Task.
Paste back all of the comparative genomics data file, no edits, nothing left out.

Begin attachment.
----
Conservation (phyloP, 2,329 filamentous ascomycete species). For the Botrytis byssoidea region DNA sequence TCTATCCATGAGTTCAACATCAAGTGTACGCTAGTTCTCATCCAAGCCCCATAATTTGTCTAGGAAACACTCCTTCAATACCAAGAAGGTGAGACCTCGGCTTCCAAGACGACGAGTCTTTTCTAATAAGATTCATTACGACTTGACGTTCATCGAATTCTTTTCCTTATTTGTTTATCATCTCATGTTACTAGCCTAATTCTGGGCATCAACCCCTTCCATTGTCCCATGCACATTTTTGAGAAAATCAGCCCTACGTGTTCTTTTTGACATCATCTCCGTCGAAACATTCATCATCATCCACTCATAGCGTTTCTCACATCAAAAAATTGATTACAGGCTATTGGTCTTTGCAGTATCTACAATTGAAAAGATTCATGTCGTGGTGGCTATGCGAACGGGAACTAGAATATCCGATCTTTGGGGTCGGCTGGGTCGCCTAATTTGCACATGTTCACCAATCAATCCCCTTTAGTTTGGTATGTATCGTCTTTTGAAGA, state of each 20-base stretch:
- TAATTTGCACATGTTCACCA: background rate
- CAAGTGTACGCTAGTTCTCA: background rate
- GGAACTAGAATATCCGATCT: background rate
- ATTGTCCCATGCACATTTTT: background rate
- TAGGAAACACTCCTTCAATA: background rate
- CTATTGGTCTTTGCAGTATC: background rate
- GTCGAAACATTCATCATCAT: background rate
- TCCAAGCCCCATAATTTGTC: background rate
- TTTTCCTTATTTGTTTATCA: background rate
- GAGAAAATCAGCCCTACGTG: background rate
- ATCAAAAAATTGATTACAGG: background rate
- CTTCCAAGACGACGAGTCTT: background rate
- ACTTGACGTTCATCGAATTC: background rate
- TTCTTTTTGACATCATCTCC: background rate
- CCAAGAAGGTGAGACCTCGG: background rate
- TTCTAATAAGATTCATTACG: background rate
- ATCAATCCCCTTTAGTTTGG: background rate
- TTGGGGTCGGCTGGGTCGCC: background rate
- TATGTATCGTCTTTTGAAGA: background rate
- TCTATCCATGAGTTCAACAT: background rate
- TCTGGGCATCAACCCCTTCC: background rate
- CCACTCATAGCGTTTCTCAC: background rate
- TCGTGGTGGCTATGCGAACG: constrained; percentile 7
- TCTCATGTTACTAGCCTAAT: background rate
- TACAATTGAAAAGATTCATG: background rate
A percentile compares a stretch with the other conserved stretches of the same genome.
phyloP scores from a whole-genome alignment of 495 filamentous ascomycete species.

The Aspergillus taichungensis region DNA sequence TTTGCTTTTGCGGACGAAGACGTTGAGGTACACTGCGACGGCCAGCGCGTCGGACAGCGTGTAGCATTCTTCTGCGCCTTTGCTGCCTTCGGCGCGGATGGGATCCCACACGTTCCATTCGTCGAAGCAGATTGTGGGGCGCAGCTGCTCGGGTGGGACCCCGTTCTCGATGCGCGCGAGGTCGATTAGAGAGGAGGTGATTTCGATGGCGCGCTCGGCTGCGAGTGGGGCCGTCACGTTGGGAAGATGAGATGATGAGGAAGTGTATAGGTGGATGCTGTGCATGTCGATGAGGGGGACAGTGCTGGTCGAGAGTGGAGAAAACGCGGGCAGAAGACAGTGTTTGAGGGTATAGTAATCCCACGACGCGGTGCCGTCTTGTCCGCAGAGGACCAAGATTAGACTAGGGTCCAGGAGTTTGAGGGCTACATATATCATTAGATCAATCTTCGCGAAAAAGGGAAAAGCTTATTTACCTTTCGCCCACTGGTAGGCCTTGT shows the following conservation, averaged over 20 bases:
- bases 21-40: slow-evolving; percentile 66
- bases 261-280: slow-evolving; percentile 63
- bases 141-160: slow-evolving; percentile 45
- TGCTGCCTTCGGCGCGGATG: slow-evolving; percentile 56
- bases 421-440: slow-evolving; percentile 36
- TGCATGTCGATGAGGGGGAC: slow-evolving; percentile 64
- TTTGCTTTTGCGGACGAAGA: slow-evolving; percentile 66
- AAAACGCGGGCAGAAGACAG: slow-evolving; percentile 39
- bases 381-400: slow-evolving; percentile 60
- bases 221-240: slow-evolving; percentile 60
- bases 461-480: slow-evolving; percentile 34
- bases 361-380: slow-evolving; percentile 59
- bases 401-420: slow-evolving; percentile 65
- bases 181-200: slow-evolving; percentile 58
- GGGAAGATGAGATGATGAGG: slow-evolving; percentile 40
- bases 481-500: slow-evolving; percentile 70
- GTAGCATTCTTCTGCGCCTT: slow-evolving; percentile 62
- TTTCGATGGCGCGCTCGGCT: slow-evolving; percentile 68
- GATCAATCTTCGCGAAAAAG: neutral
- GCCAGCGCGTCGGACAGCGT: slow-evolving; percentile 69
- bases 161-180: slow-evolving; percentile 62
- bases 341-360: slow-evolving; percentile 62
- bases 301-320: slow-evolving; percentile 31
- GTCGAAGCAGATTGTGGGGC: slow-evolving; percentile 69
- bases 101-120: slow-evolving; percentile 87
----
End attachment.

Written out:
Conservation (phyloP, 2,329 filamentous ascomycete species). For the Botrytis byssoidea region DNA sequence TCTATCCATGAGTTCAACATCAAGTGTACGCTAGTTCTCATCCAAGCCCCATAATTTGTCTAGGAAACACTCCTTCAATACCAAGAAGGTGAGACCTCGGCTTCCAAGACGACGAGTCTTTTCTAATAAGATTCATTACGACTTGACGTTCATCGAATTCTTTTCCTTATTTGTTTATCATCTCATGTTACTAGCCTAATTCTGGGCATCAACCCCTTCCATTGTCCCATGCACATTTTTGAGAAAATCAGCCCTACGTGTTCTTTTTGACATCATCTCCGTCGAAACATTCATCATCATCCACTCATAGCGTTTCTCACATCAAAAAATTGATTACAGGCTATTGGTCTTTGCAGTATCTACAATTGAAAAGATTCATGTCGTGGTGGCTATGCGAACGGGAACTAGAATATCCGATCTTTGGGGTCGGCTGGGTCGCCTAATTTGCACATGTTCACCAATCAATCCCCTTTAGTTTGGTATGTATCGTCTTTTGAAGA, state of each 20-base stretch:
- TAATTTGCACATGTTCACCA: background rate
- CAAGTGTACGCTAGTTCTCA: background rate
- GGAACTAGAATATCCGATCT: background rate
- ATTGTCCCATGCACATTTTT: background rate
- TAGGAAACACTCCTTCAATA: background rate
- CTATTGGTCTTTGCAGTATC: background rate
- GTCGAAACATTCATCATCAT: background rate
- TCCAAGCCCCATAATTTGTC: background rate
- TTTTCCTTATTTGTTTATCA: background rate
- GAGAAAATCAGCCCTACGTG: background rate
- ATCAAAAAATTGATTACAGG: background rate
- CTTCCAAGACGACGAGTCTT: background rate
- ACTTGACGTTCATCGAATTC: background rate
- TTCTTTTTGACATCATCTCC: background rate
- CCAAGAAGGTGAGACCTCGG: background rate
- TTCTAATAAGATTCATTACG: background rate
- ATCAATCCCCTTTAGTTTGG: background rate
- TTGGGGTCGGCTGGGTCGCC: background rate
- TATGTATCGTCTTTTGAAGA: background rate
- TCTATCCATGAGTTCAACAT: background rate
- TCTGGGCATCAACCCCTTCC: background rate
- CCACTCATAGCGTTTCTCAC: background rate
- TCGTGGTGGCTATGCGAACG: constrained; percentile 7
- TCTCATGTTACTAGCCTAAT: background rate
- TACAATTGAAAAGATTCATG: background rate
A percentile compares a stretch with the other conserved stretches of the same genome.
phyloP scores from a whole-genome alignment of 495 filamentous ascomycete species.

The Aspergillus taichungensis region DNA sequence TTTGCTTTTGCGGACGAAGACGTTGAGGTACACTGCGACGGCCAGCGCGTCGGACAGCGTGTAGCATTCTTCTGCGCCTTTGCTGCCTTCGGCGCGGATGGGATCCCACACGTTCCATTCGTCGAAGCAGATTGTGGGGCGCAGCTGCTCGGGTGGGACCCCGTTCTCGATGCGCGCGAGGTCGATTAGAGAGGAGGTGATTTCGATGGCGCGCTCGGCTGCGAGTGGGGCCGTCACGTTGGGAAGATGAGATGATGAGGAAGTGTATAGGTGGATGCTGTGCATGTCGATGAGGGGGACAGTGCTGGTCGAGAGTGGAGAAAACGCGGGCAGAAGACAGTGTTTGAGGGTATAGTAATCCCACGACGCGGTGCCGTCTTGTCCGCAGAGGACCAAGATTAGACTAGGGTCCAGGAGTTTGAGGGCTACATATATCATTAGATCAATCTTCGCGAAAAAGGGAAAAGCTTATTTACCTTTCGCCCACTGGTAGGCCTTGT shows the following conservation, averaged over 20 bases:
- bases 21-40: slow-evolving; percentile 66
- bases 261-280: slow-evolving; percentile 63
- bases 141-160: slow-evolving; percentile 45
- TGCTGCCTTCGGCGCGGATG: slow-evolving; percentile 56
- bases 421-440: slow-evolving; percentile 36
- TGCATGTCGATGAGGGGGAC: slow-evolving; percentile 64
- TTTGCTTTTGCGGACGAAGA: slow-evolving; percentile 66
- AAAACGCGGGCAGAAGACAG: slow-evolving; percentile 39
- bases 381-400: slow-evolving; percentile 60
- bases 221-240: slow-evolving; percentile 60
- bases 461-480: slow-evolving; percentile 34
- bases 361-380: slow-evolving; percentile 59
- bases 401-420: slow-evolving; percentile 65
- bases 181-200: slow-evolving; percentile 58
- GGGAAGATGAGATGATGAGG: slow-evolving; percentile 40
- bases 481-500: slow-evolving; percentile 70
- GTAGCATTCTTCTGCGCCTT: slow-evolving; percentile 62
- TTTCGATGGCGCGCTCGGCT: slow-evolving; percentile 68
- GATCAATCTTCGCGAAAAAG: neutral
- GCCAGCGCGTCGGACAGCGT: slow-evolving; percentile 69
- bases 161-180: slow-evolving; percentile 62
- bases 341-360: slow-evolving; percentile 62
- bases 301-320: slow-evolving; percentile 31
- GTCGAAGCAGATTGTGGGGC: slow-evolving; percentile 69
- bases 101-120: slow-evolving; percentile 87